Chinese surface-to-air missiles are being used by Syrian rebels

This is interesting. The YouTube video below apparently shows what’s looks like a Syrian air force Mi-8 Hip transport chopper being shot down by Syrian rebels using what appears to be a Chinese-made FN-6 shoulder-fired heat-seeking missile earlier this month. While there have been some reports of the rebels seizing stocks of older Soviet-designed SA-7 ...

Chinese Internet, China Defense Blog
Chinese Internet, China Defense Blog
Chinese Internet, China Defense Blog

This is interesting. The YouTube video below apparently shows what's looks like a Syrian air force Mi-8 Hip transport chopper being shot down by Syrian rebels using what appears to be a Chinese-made FN-6 shoulder-fired heat-seeking missile earlier this month.

While there have been some reports of the rebels seizing stocks of older Soviet-designed SA-7 Strela shoulder-fired missiles and possibly a few newer, much more capable Russian-made SA-24 Grinch missile systems, this is the first anyone has heard of anything other than Russian-made shoulder-fired missiles in rebel hands.

The FN-6 has a range of about 3.75 miles and can hit targets flying up to about 11,000 feet.

This is interesting. The YouTube video below apparently shows what’s looks like a Syrian air force Mi-8 Hip transport chopper being shot down by Syrian rebels using what appears to be a Chinese-made FN-6 shoulder-fired heat-seeking missile earlier this month.

While there have been some reports of the rebels seizing stocks of older Soviet-designed SA-7 Strela shoulder-fired missiles and possibly a few newer, much more capable Russian-made SA-24 Grinch missile systems, this is the first anyone has heard of anything other than Russian-made shoulder-fired missiles in rebel hands.

The FN-6 has a range of about 3.75 miles and can hit targets flying up to about 11,000 feet.

"This is a very significant development, none of us saw this coming," said Matthew Schroeder, director of the arms sales monitoring project at the Federation of American Scientists. "Open source information suggests that few if any [FN-6s] are on the black market. This is a very rare occurrence and represents significant change in the [selection of] MANPADS available outside of government control."

Where did these missiles come from?

"That’s the million dollar question," Schroeder says. "It’s a fairly new system, it hasn’t been exported that widely . . .  not like the SA-7s and HN-5s and older systems have been sitting in depots for generations" long before efforts to control their spread.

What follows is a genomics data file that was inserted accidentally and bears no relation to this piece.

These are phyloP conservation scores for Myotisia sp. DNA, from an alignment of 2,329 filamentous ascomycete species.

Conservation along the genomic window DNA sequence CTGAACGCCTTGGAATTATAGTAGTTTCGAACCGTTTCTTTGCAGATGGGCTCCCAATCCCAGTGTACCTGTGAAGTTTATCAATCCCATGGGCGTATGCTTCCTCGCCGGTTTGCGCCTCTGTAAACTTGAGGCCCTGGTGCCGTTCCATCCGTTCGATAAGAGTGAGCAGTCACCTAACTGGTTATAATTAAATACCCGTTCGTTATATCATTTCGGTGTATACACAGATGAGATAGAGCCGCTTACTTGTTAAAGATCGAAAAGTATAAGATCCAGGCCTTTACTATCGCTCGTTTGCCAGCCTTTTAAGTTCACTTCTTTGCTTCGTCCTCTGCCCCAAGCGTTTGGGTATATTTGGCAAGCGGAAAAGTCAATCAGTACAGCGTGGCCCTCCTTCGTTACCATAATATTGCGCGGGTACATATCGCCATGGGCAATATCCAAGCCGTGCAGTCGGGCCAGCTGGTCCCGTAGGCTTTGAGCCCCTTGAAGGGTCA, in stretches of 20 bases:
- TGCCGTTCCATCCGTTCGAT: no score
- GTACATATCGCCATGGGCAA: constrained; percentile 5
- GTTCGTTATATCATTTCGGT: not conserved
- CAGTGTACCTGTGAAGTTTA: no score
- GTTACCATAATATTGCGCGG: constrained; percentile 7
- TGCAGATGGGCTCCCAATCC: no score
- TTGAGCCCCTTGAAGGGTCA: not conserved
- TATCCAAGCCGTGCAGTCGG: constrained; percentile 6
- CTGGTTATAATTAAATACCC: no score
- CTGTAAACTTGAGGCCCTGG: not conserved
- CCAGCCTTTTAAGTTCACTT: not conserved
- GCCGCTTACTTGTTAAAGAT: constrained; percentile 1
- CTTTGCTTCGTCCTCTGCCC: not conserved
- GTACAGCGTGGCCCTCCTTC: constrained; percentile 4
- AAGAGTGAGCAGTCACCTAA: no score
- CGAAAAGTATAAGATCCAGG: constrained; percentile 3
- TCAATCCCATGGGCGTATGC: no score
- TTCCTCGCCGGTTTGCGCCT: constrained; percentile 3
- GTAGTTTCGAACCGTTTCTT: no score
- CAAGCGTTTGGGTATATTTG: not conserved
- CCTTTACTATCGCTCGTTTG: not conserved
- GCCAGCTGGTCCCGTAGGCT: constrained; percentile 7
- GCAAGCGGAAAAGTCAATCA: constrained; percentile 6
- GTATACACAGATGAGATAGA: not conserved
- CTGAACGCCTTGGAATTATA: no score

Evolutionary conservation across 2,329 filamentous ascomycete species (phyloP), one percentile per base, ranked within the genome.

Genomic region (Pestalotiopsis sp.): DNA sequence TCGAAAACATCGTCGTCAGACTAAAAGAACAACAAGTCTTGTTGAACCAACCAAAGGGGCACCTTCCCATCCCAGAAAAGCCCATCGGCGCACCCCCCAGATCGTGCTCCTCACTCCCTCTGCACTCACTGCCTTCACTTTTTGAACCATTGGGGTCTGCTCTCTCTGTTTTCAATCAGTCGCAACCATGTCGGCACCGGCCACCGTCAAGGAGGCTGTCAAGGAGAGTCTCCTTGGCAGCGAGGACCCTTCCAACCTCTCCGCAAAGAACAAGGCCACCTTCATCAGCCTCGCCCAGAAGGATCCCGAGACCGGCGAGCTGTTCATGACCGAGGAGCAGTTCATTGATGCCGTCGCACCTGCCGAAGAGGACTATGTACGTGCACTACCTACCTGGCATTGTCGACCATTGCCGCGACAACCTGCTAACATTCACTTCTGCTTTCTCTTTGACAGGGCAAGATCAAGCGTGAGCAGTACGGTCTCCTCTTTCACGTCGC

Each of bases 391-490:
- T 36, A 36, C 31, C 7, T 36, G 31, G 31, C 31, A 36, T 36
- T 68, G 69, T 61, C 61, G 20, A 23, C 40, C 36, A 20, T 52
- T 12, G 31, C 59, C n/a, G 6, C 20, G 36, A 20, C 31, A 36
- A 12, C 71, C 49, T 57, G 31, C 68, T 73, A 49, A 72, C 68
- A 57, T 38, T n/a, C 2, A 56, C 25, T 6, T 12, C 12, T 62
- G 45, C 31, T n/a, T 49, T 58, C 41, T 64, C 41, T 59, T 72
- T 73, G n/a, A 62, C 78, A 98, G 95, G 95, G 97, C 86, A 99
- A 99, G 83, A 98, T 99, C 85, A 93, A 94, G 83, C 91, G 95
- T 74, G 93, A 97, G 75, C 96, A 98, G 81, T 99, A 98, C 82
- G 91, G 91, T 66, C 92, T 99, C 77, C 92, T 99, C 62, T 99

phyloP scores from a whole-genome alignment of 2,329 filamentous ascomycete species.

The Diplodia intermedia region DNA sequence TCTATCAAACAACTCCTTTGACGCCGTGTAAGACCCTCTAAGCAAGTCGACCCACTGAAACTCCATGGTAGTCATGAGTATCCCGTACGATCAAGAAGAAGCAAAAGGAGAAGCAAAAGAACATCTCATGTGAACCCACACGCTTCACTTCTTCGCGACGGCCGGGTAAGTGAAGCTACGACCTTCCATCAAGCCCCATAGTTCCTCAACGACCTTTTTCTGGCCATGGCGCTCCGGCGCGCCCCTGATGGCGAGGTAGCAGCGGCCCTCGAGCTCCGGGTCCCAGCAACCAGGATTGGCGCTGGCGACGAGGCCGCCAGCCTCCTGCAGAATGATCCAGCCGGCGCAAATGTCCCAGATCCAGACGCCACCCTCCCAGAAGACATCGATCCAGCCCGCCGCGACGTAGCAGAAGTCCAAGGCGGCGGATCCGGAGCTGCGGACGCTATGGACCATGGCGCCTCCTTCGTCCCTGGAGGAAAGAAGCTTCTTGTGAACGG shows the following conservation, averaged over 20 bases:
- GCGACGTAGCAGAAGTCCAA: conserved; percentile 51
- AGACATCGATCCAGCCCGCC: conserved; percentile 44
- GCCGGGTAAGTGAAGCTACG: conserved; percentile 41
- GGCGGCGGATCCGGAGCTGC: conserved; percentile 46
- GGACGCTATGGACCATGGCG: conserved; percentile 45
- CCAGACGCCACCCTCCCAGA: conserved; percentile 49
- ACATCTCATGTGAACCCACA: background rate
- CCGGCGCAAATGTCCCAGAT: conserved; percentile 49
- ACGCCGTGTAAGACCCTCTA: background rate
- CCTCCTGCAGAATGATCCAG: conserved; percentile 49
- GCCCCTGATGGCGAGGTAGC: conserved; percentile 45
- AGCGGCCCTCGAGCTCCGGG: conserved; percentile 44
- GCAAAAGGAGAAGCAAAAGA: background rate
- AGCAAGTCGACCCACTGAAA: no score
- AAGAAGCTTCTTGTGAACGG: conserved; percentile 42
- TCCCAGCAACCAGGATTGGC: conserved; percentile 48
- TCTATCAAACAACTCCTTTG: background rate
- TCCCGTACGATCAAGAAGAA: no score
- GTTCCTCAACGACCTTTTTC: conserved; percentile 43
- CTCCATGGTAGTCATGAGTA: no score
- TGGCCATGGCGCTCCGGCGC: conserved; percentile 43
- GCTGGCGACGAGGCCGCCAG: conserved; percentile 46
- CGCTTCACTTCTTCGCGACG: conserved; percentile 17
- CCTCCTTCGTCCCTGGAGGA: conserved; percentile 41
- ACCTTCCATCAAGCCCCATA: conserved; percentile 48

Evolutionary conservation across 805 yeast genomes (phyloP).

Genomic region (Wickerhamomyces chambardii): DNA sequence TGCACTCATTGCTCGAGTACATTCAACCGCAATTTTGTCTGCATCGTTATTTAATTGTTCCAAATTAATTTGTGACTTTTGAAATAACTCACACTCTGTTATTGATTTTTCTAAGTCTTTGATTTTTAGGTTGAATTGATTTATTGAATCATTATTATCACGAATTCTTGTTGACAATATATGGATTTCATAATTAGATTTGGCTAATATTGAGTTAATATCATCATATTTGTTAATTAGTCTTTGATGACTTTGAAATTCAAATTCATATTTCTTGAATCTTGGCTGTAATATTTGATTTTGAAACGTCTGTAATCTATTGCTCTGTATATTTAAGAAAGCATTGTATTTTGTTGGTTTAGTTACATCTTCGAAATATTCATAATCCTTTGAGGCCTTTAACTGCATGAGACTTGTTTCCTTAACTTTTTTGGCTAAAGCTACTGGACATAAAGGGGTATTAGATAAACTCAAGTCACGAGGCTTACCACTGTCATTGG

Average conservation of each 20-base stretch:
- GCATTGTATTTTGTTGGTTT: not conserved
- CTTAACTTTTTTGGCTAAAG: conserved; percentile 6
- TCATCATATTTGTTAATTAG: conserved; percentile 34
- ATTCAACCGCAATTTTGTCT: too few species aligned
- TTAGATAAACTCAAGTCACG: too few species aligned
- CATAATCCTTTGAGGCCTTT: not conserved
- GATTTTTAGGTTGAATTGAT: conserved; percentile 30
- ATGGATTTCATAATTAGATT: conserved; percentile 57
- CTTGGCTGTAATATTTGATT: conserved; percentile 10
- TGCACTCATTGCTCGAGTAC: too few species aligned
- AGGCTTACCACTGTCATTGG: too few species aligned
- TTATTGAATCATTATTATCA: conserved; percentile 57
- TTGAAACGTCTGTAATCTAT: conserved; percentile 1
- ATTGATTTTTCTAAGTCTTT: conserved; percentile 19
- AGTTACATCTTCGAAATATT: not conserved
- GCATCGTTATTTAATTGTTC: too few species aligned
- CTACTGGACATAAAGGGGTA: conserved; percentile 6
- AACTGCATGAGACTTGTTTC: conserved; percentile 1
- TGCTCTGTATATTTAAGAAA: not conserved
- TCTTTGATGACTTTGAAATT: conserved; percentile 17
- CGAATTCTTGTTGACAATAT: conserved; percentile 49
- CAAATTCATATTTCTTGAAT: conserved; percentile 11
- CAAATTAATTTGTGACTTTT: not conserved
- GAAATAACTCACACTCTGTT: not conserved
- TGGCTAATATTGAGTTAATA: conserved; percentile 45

As Brown Moses Blog (a site dedicated to chronicling the weapons used in the Syrian conflict) points out, the nearest known operators of FN-6s to Syria are the Sudanese and Pakistani militaries. The vast majority of shoulder-fired antiaircraft missiles found throughout the Middle East and Africa are Russian-made — including the thousands that may have flooded the black market after the fall of Muammar al Qaddafi’s government in Libya.

Interestingly, Chinese state TV did a report on this chopper being shotdown showing a rebel holding this very weapon — that’s a screengrab from the segment above. That’s right, Chinese government TV is running a story about a Chinese-made surface-to-air missile being used by the rebel army. What’s also interesting is that China has warned against external involvement in the Syrian conflict.

John Reed is a national security reporter for Foreign Policy. He comes to FP after editing Military.com’s publication Defense Tech and working as the associate editor of DoDBuzz. Between 2007 and 2010, he covered major trends in military aviation and the defense industry around the world for Defense News and Inside the Air Force. Before moving to Washington in August 2007, Reed worked in corporate sales and business development for a Swedish IT firm, The Meltwater Group in Mountain View CA, and Philadelphia, PA. Prior to that, he worked as a reporter at the Tracy Press and the Scotts Valley Press-Banner newspapers in California. His first story as a professional reporter involved chasing escaped emus around California’s central valley with Mexican cowboys armed with lassos and local police armed with shotguns. Luckily for the giant birds, the cowboys caught them first and the emus were ok. A New England native, Reed graduated from the University of New Hampshire with a dual degree in international affairs and history.

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